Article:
If you decide to go full iconoclast, it’s the same as any other personality change: when people disapprove OR approve of what you do, or who you are, don’t care. Be indifferent. Don’t get angry and push back or preen under a compliment, just treat their opinions, words and actions as completely meaningless.

Be thoughtful when changing your personality. The first rule of all spirituality is “know thyself” and if you don’t spend enough time doing that, you may change your personality in ways that are more harmful than good, or that you wind up not liking because you didn’t actually understand the personality you already have.

That said, with some biological exceptions (babies have personality), much of what you think is you, isn’t, and you can change it. Even things that seem biological can be tuned: for example, there’s a lot of evidence that happiness has a set point. But, yeah, you can move that set point higher or lower, it just tends to be a lot of work (most of it comes down to learning when to give a shit. Stressing is the cause of a ton of unhappiness.)

Your personality isn’t you. If your personality doesn’t like or respect itself, you can change that. You don’t have to be unhappy.



Meditation, Cultivation, and Spirituality Books (Part One)

I’ve been meditating, on and off, for about 14 years. Only in the last three years or so did I start to get much in the way of results from it.

Meditation and cultivation practices do things. They have real effects on people, especially if done diligently and well. Certain practices, done wrong, can mess you up, in much the same way that physical exercise, done wrong, can injure you–sometimes permanently.

One of my friends described to me the time he ran a meditation class for yoga teachers in a major American city. My friend is fat, over 250 pounds, and the yoga teachers were the elite: fit, supple, glowing with health. As they came into the room, and looked at him, he could see what was going through their minds.

He said, “All the time you have spent perfecting your bodies, I have spent perfecting my mind. Let us begin.”

(The body and the mind aren’t really two things, but hey…)

This became so long I’ve split it into two parts. I’ll link Part Two when it is published, most likely Friday.

All that said, let’s start.

The Essence of Enlightenment, James Swartz

Judging by how dog-eared this book is, it’s probably my most read cultivation book. This is the clearest explanation of one type of enlightenment I’ve ever read.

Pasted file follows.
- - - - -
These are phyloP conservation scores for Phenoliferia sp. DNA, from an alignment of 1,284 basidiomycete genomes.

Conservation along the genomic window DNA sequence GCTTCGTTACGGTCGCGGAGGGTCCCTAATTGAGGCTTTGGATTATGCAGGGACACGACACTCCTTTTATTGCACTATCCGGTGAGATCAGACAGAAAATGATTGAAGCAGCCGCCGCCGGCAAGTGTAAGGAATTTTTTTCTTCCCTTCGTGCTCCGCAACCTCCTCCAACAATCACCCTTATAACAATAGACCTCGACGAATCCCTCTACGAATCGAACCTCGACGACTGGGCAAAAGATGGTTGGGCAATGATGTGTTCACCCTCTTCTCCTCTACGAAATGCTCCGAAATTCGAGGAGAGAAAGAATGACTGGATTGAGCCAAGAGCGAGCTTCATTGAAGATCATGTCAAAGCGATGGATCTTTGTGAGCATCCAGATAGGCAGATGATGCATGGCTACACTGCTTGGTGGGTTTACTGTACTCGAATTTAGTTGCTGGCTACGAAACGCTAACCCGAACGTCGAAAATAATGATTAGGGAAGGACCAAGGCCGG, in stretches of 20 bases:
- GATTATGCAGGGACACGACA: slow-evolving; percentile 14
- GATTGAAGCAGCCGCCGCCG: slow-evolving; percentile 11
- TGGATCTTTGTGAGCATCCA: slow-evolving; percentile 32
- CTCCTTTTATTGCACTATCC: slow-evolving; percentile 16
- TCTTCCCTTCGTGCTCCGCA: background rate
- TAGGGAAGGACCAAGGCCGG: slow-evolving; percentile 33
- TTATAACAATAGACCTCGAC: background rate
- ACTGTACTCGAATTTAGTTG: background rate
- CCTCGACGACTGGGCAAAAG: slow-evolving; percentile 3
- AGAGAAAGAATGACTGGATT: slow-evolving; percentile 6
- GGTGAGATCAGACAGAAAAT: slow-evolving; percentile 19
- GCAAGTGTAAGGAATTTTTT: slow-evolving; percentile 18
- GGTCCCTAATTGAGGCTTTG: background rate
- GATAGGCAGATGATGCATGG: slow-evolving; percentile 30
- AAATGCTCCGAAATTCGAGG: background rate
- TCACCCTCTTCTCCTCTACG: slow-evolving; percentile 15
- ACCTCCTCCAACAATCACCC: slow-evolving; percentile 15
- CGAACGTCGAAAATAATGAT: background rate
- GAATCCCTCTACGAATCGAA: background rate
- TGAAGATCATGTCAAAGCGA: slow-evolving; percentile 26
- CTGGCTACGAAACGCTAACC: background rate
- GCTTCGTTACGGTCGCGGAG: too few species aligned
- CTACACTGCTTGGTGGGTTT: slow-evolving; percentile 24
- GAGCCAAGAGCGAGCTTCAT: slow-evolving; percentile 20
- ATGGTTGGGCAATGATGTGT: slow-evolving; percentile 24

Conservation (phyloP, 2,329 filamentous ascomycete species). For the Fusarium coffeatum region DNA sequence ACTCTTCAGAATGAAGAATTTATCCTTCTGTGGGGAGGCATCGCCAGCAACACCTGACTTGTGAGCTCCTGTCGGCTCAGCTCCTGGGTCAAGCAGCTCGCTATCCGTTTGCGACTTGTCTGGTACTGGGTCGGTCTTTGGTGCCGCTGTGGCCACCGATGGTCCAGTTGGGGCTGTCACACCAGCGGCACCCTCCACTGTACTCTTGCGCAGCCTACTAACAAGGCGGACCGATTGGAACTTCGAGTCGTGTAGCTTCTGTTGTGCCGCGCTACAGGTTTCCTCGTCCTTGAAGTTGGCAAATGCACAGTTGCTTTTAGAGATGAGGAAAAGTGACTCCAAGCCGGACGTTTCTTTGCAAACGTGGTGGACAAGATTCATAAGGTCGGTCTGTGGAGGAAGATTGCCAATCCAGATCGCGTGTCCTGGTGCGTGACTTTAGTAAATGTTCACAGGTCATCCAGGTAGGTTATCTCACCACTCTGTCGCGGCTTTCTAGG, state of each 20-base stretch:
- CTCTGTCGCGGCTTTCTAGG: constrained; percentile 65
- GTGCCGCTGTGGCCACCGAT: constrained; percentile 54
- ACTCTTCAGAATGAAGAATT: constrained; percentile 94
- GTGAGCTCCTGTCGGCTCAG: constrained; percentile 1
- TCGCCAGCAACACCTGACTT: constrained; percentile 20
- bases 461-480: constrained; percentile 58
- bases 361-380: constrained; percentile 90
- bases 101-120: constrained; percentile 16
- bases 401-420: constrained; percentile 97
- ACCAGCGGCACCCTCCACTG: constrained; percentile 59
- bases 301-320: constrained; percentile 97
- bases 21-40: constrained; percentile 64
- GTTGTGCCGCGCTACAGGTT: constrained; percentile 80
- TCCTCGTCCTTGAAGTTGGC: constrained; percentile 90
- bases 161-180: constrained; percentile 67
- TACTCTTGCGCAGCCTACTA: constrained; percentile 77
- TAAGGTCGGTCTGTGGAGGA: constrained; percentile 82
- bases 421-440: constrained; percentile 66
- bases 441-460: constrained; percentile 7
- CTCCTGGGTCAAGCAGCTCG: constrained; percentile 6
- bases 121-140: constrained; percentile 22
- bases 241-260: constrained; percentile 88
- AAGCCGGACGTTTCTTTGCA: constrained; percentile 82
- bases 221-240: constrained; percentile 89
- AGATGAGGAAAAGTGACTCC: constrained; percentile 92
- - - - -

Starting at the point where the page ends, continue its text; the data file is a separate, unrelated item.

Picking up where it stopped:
Swartz belongs to the Jnani-Yoga style of cultivation, specifically Indian Vedanta. This is a knowledge based method, where the cultivator uses reason to understand the reality of experience, eventually arriving at witness-consciousness: You view the world and yourself as something you’re just watching.

This is an accurate portrayal of how the human mind, or rather body, on close introspection, actually works.  The feeling of making choices is illusionary, and when you look at the body, thoughts, emotions, or other sense objects, you find that none of them are you (alternatively, they all are, but that’s not what this book is about).

We aren’t trained to think that way; it is not intuitive, and Jnani Yoga and Vedanta are good antidotes: They are logical arguments which help to stop the mind from screaming “bullshit” (as many readers probably are).

This book, while brilliant, is limited in certain ways. Swartz has little time for meditation as commonly understood, other than the close examination of arguments he prescribes Karma Yoga, which is doing things without worrying about the results. While Karma Yoga definitely works for some people, and is a good attitude for anyone on the cultivation path, meditation can be useful for many people.

Another problem is that Swartz expects people to be “qualified,” which means detached and basically psychologically healthy. Most people coming to cultivation aren’t as healthy as Swartz requires for success; people come because they’re hurting.

The third “issue” is that Swartz’s enlightenment, witnessing consciousness, isn’t quite the only kind. There’s another, where one becomes “that in which everything exists and from which everything came,” and there are different interpretations than “witness,” such as Buddhist “no self.” (And blah, blah, other forms that are too complicated and tedious to go into here.)

Still, I recommend this book very highly. It may be the first clean look at where you’re trying to go you read. And, having dealt with Swartz a bit, he’s a good guy, who is genuinely trying to help.

The Mindful Geek, Michael Taft

Some people need their meditation instructions served atheistically with a side of science. If that’s you, Taft has you covered. This falls into the general class of books that explain how meditate and add scientific studies about meditation either working, or studies about the brain which support the mental models on which meditation is based.

Taft is an instructor who works primarily in the tradition of Shinzen Young, who has a very detailed and complicated system of primarily Vipassana (investigatory) meditation. Modern mindfulness, to use Shinzen’s own term. Shinzen and Taft are both the real thing, in my opinion. They’ve put in the work over decades.